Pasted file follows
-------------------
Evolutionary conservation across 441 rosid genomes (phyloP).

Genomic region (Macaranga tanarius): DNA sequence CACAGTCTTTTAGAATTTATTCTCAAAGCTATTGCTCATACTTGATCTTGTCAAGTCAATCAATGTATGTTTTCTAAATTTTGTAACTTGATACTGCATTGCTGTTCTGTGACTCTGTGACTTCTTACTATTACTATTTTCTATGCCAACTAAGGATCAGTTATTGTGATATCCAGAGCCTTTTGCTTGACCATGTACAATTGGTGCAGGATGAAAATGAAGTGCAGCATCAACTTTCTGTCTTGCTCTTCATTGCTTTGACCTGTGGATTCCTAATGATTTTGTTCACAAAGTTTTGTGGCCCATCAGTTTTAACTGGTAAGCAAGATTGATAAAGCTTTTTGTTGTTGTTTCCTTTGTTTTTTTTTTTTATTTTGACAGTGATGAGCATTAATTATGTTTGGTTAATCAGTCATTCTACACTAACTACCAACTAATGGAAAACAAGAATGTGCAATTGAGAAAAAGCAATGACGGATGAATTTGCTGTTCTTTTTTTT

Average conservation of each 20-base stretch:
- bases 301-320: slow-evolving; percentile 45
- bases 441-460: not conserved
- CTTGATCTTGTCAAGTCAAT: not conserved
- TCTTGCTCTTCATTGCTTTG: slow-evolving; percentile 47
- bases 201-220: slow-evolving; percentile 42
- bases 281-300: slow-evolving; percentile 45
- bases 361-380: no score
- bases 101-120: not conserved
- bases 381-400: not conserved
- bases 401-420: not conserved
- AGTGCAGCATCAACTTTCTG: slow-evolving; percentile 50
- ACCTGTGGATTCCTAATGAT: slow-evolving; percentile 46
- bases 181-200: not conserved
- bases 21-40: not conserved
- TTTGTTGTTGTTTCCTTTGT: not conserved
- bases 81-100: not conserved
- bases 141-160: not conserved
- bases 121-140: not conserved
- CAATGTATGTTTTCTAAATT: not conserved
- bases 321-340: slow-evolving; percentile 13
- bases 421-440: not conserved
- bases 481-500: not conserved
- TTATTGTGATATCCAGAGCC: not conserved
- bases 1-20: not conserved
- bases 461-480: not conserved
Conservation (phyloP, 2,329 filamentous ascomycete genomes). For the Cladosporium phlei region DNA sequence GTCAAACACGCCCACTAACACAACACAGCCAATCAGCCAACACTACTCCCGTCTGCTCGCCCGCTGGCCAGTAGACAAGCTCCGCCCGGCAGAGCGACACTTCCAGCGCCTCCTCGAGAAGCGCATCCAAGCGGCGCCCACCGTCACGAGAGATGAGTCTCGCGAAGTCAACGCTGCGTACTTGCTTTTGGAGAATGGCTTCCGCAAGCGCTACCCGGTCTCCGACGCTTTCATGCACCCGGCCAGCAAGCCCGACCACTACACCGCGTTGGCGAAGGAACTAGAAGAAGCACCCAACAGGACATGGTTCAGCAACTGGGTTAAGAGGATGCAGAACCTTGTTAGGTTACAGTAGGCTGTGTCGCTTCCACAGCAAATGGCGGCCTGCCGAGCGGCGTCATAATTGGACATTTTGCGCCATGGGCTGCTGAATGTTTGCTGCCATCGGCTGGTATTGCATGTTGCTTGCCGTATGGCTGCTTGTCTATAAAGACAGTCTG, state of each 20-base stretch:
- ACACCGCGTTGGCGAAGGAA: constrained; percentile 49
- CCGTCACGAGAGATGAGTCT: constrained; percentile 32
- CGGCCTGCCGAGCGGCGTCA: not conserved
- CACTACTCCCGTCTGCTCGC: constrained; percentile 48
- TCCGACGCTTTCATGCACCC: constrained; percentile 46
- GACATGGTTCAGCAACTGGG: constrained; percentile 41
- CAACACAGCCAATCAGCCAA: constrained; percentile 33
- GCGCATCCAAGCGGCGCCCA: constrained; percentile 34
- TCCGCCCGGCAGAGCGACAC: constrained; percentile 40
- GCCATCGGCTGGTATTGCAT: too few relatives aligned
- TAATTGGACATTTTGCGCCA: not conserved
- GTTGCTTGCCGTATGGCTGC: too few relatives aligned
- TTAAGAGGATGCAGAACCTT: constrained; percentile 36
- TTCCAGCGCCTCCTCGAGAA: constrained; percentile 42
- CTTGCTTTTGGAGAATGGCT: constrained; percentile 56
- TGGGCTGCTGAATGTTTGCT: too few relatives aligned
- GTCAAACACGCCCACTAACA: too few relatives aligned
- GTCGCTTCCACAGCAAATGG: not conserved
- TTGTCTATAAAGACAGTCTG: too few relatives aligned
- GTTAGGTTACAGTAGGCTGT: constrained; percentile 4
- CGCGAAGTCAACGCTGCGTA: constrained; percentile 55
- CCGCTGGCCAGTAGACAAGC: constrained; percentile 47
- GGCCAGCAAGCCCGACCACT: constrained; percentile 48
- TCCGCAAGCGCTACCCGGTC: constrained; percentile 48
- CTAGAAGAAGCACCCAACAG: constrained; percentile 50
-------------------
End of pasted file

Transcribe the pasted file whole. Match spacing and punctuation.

Evolutionary conservation across 441 rosid genomes (phyloP).

Genomic region (Macaranga tanarius): DNA sequence CACAGTCTTTTAGAATTTATTCTCAAAGCTATTGCTCATACTTGATCTTGTCAAGTCAATCAATGTATGTTTTCTAAATTTTGTAACTTGATACTGCATTGCTGTTCTGTGACTCTGTGACTTCTTACTATTACTATTTTCTATGCCAACTAAGGATCAGTTATTGTGATATCCAGAGCCTTTTGCTTGACCATGTACAATTGGTGCAGGATGAAAATGAAGTGCAGCATCAACTTTCTGTCTTGCTCTTCATTGCTTTGACCTGTGGATTCCTAATGATTTTGTTCACAAAGTTTTGTGGCCCATCAGTTTTAACTGGTAAGCAAGATTGATAAAGCTTTTTGTTGTTGTTTCCTTTGTTTTTTTTTTTTATTTTGACAGTGATGAGCATTAATTATGTTTGGTTAATCAGTCATTCTACACTAACTACCAACTAATGGAAAACAAGAATGTGCAATTGAGAAAAAGCAATGACGGATGAATTTGCTGTTCTTTTTTTT

Average conservation of each 20-base stretch:
- bases 301-320: slow-evolving; percentile 45
- bases 441-460: not conserved
- CTTGATCTTGTCAAGTCAAT: not conserved
- TCTTGCTCTTCATTGCTTTG: slow-evolving; percentile 47
- bases 201-220: slow-evolving; percentile 42
- bases 281-300: slow-evolving; percentile 45
- bases 361-380: no score
- bases 101-120: not conserved
- bases 381-400: not conserved
- bases 401-420: not conserved
- AGTGCAGCATCAACTTTCTG: slow-evolving; percentile 50
- ACCTGTGGATTCCTAATGAT: slow-evolving; percentile 46
- bases 181-200: not conserved
- bases 21-40: not conserved
- TTTGTTGTTGTTTCCTTTGT: not conserved
- bases 81-100: not conserved
- bases 141-160: not conserved
- bases 121-140: not conserved
- CAATGTATGTTTTCTAAATT: not conserved
- bases 321-340: slow-evolving; percentile 13
- bases 421-440: not conserved
- bases 481-500: not conserved
- TTATTGTGATATCCAGAGCC: not conserved
- bases 1-20: not conserved
- bases 461-480: not conserved
Conservation (phyloP, 2,329 filamentous ascomycete genomes). For the Cladosporium phlei region DNA sequence GTCAAACACGCCCACTAACACAACACAGCCAATCAGCCAACACTACTCCCGTCTGCTCGCCCGCTGGCCAGTAGACAAGCTCCGCCCGGCAGAGCGACACTTCCAGCGCCTCCTCGAGAAGCGCATCCAAGCGGCGCCCACCGTCACGAGAGATGAGTCTCGCGAAGTCAACGCTGCGTACTTGCTTTTGGAGAATGGCTTCCGCAAGCGCTACCCGGTCTCCGACGCTTTCATGCACCCGGCCAGCAAGCCCGACCACTACACCGCGTTGGCGAAGGAACTAGAAGAAGCACCCAACAGGACATGGTTCAGCAACTGGGTTAAGAGGATGCAGAACCTTGTTAGGTTACAGTAGGCTGTGTCGCTTCCACAGCAAATGGCGGCCTGCCGAGCGGCGTCATAATTGGACATTTTGCGCCATGGGCTGCTGAATGTTTGCTGCCATCGGCTGGTATTGCATGTTGCTTGCCGTATGGCTGCTTGTCTATAAAGACAGTCTG, state of each 20-base stretch:
- ACACCGCGTTGGCGAAGGAA: constrained; percentile 49
- CCGTCACGAGAGATGAGTCT: constrained; percentile 32
- CGGCCTGCCGAGCGGCGTCA: not conserved
- CACTACTCCCGTCTGCTCGC: constrained; percentile 48
- TCCGACGCTTTCATGCACCC: constrained; percentile 46
- GACATGGTTCAGCAACTGGG: constrained; percentile 41
- CAACACAGCCAATCAGCCAA: constrained; percentile 33
- GCGCATCCAAGCGGCGCCCA: constrained; percentile 34
- TCCGCCCGGCAGAGCGACAC: constrained; percentile 40
- GCCATCGGCTGGTATTGCAT: too few relatives aligned
- TAATTGGACATTTTGCGCCA: not conserved
- GTTGCTTGCCGTATGGCTGC: too few relatives aligned
- TTAAGAGGATGCAGAACCTT: constrained; percentile 36
- TTCCAGCGCCTCCTCGAGAA: constrained; percentile 42
- CTTGCTTTTGGAGAATGGCT: constrained; percentile 56
- TGGGCTGCTGAATGTTTGCT: too few relatives aligned
- GTCAAACACGCCCACTAACA: too few relatives aligned
- GTCGCTTCCACAGCAAATGG: not conserved
- TTGTCTATAAAGACAGTCTG: too few relatives aligned
- GTTAGGTTACAGTAGGCTGT: constrained; percentile 4
- CGCGAAGTCAACGCTGCGTA: constrained; percentile 55
- CCGCTGGCCAGTAGACAAGC: constrained; percentile 47
- GGCCAGCAAGCCCGACCACT: constrained; percentile 48
- TCCGCAAGCGCTACCCGGTC: constrained; percentile 48
- CTAGAAGAAGCACCCAACAG: constrained; percentile 50